Definition of Ignorance ˈɪɡn(ə)r(ə)ns/- “Lacking knowledge or awareness in general; uneducated or unsophisticated”.
It is certainly true that the more attention you pay to a subject, the more you become aware of your own apparent ignorances surrounding it. ‘Ignorance is bliss’ … so they say. When it comes to challenging social issues, ignorance seems to be the norm. The less you know about an important issue, the more you want to avoid becoming well-informed about it, actively choosing to remain unaware. For adoptees however, ignorance is annoying. It means coming up against the perceptions held by those you know and those who are external to your circle. Their ignorance is their perception about what is real and what is not real about adoption. Furthermore, it means coming up against the assumptions made as a result of unanswered or unasked questions. Attempting to dodge ignorance does little to inhibit identity issues carried out by adoptees. Having to figure out how to deal with the confrontation that comes with awkward and difficult questions or comments from other people conflicts with a lack of self-knowledge for an adoptee about what adoption means to them, or their own understanding of their background.
After speaking to many adoptees about the ignorances they have previously faced, outlined below are some examples of these. Of course it is not feasible for every single encounter to be listed, so I have picked out a few I believe are quite important and the most common amongst adoptees.
“I wish I was adopted”
Definition of ‘wish’ : /wɪʃ/ “Feel or express a strong desire or hope for something to happen”.
This also includes when someone jokingly expresses that they’re nothing like their siblings or parents - be it looks or personality - so they must be adopted. To use the state of adoption as the butt of a joke is terribly distasteful and insensitive. It is as perplex to say you wish you were adopted as it is to say you wish your parents were divorced. No one would wish that upon themselves.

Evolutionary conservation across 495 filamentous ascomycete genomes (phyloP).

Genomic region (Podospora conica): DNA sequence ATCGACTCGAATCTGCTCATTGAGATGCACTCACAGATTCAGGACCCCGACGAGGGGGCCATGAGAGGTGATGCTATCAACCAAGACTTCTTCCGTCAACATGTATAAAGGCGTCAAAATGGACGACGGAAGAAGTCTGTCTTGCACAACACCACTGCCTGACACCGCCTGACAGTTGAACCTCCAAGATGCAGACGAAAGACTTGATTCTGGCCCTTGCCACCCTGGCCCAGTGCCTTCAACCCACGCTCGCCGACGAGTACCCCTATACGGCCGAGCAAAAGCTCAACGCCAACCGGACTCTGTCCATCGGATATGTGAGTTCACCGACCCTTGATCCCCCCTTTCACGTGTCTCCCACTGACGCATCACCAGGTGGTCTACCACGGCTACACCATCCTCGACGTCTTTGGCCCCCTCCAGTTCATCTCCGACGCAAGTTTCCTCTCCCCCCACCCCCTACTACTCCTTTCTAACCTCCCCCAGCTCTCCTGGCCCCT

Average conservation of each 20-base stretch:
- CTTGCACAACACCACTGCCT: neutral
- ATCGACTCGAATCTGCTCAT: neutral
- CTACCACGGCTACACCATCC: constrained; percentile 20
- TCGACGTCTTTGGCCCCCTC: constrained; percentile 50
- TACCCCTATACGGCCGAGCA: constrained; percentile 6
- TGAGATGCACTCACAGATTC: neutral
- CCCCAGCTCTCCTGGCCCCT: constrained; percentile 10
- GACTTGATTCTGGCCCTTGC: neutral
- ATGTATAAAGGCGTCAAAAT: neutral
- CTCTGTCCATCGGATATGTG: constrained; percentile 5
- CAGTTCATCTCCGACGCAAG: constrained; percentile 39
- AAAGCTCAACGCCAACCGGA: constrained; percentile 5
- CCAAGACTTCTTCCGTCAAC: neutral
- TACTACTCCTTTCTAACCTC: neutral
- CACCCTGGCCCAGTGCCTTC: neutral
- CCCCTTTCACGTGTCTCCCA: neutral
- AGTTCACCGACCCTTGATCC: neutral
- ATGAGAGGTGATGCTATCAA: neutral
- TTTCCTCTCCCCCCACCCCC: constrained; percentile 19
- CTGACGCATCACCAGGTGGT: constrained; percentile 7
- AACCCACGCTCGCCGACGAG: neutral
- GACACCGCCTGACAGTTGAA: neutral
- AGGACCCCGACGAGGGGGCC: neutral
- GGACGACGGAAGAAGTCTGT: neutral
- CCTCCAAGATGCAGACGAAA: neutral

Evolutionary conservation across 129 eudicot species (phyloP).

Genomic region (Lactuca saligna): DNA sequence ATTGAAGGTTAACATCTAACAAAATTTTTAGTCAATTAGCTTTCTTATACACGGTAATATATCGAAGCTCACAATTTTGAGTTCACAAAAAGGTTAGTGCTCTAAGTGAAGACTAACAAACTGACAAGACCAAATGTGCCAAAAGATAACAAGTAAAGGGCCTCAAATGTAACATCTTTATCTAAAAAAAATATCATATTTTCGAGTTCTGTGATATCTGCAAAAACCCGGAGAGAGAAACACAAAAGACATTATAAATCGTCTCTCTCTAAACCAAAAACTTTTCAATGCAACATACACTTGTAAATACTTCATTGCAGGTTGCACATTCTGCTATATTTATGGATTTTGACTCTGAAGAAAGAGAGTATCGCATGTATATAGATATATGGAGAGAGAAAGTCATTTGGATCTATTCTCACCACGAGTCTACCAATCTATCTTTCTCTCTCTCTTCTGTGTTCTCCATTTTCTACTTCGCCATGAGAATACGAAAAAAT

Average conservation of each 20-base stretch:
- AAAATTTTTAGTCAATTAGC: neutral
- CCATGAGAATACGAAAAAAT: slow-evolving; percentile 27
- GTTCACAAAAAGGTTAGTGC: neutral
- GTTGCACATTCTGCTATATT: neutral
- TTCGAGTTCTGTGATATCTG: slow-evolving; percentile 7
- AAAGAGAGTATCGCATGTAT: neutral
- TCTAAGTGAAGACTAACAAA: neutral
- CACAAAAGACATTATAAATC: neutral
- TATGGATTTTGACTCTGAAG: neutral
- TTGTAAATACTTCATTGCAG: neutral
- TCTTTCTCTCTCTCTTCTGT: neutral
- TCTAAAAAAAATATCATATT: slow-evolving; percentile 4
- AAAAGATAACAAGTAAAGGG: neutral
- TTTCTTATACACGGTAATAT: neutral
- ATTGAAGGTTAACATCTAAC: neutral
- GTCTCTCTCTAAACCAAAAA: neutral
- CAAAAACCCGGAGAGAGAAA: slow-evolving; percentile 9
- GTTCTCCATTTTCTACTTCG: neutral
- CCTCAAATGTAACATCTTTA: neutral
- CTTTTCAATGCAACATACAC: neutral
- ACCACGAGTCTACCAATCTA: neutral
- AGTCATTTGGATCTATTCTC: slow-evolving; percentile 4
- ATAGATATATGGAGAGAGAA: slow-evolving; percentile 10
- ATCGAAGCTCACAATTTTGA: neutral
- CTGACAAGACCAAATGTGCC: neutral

One is simply not adopted one day and that is that. Being adopted is a life long struggle with identity that is usually carried onto children of that adoptee. It is a life long struggle with trying to uncover history about yourself and records which are sealed and inaccessible. It is a life long struggle with obsessing over people who you know nothing about but nevertheless cause disruption to your life. So for someone to wish their life be a certain way without really thinking about or acknowledging the repercussions it comes with is ignorant.
“So they’re not your real parents?”
Definition of ‘real’ : /ri:l/ “Actually exists as a thing or occurring in fact; not imagined or supposed”.
Well.. if it were to be said that, ‘no they’re not my real parents’.. this would be inconsistent. Surely it would imply that they didn’t even exist? Of course they’re real and of course they are parents.. So yes, they are my ‘real parents’. They have nurtured and raised multiple children, instilled values - arguably not always the most commonly agreed upon - but they have supported and understood the needs of their children. As any parent is obliged to do.